Enterprise risk management (ERM) is hardly new. Eric Cowperthwaite, CISO at the nonprofit healthcare organization Providence Health and Services, recalls hearing the term for the first time in the late 1990s, "and it existed before then, even if we didn't call it that," he said.
Indeed, the term goes back several decades, according to Jeff Spivey, who is vice president at RiskIQ, president at Security Risk Management, and international vice president of ISACA.
"My father was involved in risk management beginning in 1968," he said. "What was then called 'risk management' is now called 'enterprise risk management.'"
John Shortreed, a member of the International Organization for Standards, which developed ISO 31000, one of the most prominent frameworks for ERM, says the framework has been "evolving and maturing over the last decade, in response to the increasing risks [in] our world" brought on by such varied factors as interconnectivity, climate change and economic upheaval.
But after all that evolution, it is still not close to being standard operating procedure in most enterprises. According to a 2012 customer survey by the Corporate Executive Board, 70 percent of respondents did not have a formal risk-appetite approach in place. Risk appetite is one of the fundamentals of ERM. Cowperthwaite is not surprised at those results.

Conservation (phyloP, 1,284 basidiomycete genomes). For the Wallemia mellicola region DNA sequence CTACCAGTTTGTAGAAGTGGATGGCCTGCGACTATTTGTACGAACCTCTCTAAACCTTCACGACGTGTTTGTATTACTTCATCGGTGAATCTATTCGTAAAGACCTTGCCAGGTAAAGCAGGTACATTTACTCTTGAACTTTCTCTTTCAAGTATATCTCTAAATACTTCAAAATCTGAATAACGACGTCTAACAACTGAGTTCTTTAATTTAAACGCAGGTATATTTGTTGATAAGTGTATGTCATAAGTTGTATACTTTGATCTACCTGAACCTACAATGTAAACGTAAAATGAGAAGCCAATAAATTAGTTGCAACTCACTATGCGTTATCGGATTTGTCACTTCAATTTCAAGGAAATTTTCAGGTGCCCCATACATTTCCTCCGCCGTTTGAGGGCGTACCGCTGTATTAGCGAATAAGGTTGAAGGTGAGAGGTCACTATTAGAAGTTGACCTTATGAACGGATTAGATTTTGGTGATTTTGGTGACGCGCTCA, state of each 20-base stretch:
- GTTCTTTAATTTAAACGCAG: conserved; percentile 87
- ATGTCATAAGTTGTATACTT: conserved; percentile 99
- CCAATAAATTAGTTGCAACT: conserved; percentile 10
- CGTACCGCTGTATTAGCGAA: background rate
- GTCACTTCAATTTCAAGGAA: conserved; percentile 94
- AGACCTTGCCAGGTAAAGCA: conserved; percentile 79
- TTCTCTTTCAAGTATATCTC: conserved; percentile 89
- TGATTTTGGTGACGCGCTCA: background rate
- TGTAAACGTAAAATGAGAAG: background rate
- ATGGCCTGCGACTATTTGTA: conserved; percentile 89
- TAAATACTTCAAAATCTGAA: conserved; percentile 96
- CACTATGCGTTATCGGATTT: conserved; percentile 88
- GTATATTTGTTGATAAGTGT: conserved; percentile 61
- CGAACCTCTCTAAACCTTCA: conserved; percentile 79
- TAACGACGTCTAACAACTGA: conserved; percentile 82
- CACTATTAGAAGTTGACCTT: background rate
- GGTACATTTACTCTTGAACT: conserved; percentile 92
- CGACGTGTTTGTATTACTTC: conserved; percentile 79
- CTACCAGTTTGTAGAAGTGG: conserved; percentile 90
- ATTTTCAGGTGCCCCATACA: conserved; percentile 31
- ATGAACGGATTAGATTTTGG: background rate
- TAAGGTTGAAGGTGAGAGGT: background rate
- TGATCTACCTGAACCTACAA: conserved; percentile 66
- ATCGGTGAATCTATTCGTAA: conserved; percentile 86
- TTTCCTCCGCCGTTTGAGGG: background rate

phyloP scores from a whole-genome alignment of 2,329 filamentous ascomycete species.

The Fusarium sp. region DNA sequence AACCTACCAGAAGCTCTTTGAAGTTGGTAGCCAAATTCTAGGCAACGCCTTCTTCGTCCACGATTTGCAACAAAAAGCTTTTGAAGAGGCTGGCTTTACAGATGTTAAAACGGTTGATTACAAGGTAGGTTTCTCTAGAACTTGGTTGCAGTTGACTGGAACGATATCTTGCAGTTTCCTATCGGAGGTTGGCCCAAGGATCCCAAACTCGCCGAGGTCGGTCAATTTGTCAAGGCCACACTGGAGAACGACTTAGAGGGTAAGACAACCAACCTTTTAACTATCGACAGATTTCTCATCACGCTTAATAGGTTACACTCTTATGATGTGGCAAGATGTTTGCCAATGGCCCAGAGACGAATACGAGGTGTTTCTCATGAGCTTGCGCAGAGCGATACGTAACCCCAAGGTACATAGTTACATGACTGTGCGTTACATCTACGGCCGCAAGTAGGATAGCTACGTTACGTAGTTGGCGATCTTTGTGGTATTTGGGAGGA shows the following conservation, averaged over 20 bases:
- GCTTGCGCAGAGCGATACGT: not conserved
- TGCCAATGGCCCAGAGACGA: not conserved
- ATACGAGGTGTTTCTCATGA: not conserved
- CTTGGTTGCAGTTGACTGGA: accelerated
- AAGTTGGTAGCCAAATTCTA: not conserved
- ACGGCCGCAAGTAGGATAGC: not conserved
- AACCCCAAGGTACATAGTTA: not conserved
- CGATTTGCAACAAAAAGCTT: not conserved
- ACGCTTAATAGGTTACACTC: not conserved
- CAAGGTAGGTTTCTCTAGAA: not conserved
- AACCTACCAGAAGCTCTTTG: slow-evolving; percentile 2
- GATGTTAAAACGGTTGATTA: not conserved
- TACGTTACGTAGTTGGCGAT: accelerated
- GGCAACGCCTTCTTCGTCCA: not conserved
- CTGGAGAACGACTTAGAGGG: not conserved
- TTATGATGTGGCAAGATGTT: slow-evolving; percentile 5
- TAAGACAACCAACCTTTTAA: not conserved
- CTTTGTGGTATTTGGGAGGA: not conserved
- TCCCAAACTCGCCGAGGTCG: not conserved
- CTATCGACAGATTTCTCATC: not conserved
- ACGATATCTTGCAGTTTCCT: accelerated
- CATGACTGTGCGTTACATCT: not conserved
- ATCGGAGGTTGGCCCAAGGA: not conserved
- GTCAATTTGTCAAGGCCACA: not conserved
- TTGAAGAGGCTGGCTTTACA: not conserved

"My perspective is that most security practices are foundationally compliance driven, even if they have a risk component," he said.
"The thinking of most CSOs is, 'There is some number of things I'm required to do. When I do them, I have a security program.'"
That doesn't mean nobody is doing ERM, he added.
"I could name a dozen CSOs who are really involved in their businesses and doing great ERM,"he said. "But I could also name more than a dozen who are basically just keeping in compliance keeping the firewalls in place. I think if we were to survey the industry as a whole, we'd find the 20-80 paradigm, where only about 20 percent really understand what their business is about so they can make the case for managing risk."
Not everybody thinks the divide is that great between those practicing ERM and those focused on compliance -often derisively called "checking-the-box security." Chris Wysopal, co-founder, CTO and CISO of Veracode, says he is seeing more of his security peers "performing threat modeling based on the way their business works and what is going on in the threat space."
In at least one sector of the economy - finance -there is strong evidence of risk management taking hold. The Wall Street Journal reported in October 2010 on a Deloitte survey of 111 financial institutions that found 75 percent of them had a chief risk officer or an equivalent position, which is one of the core components of most ERM frameworks.
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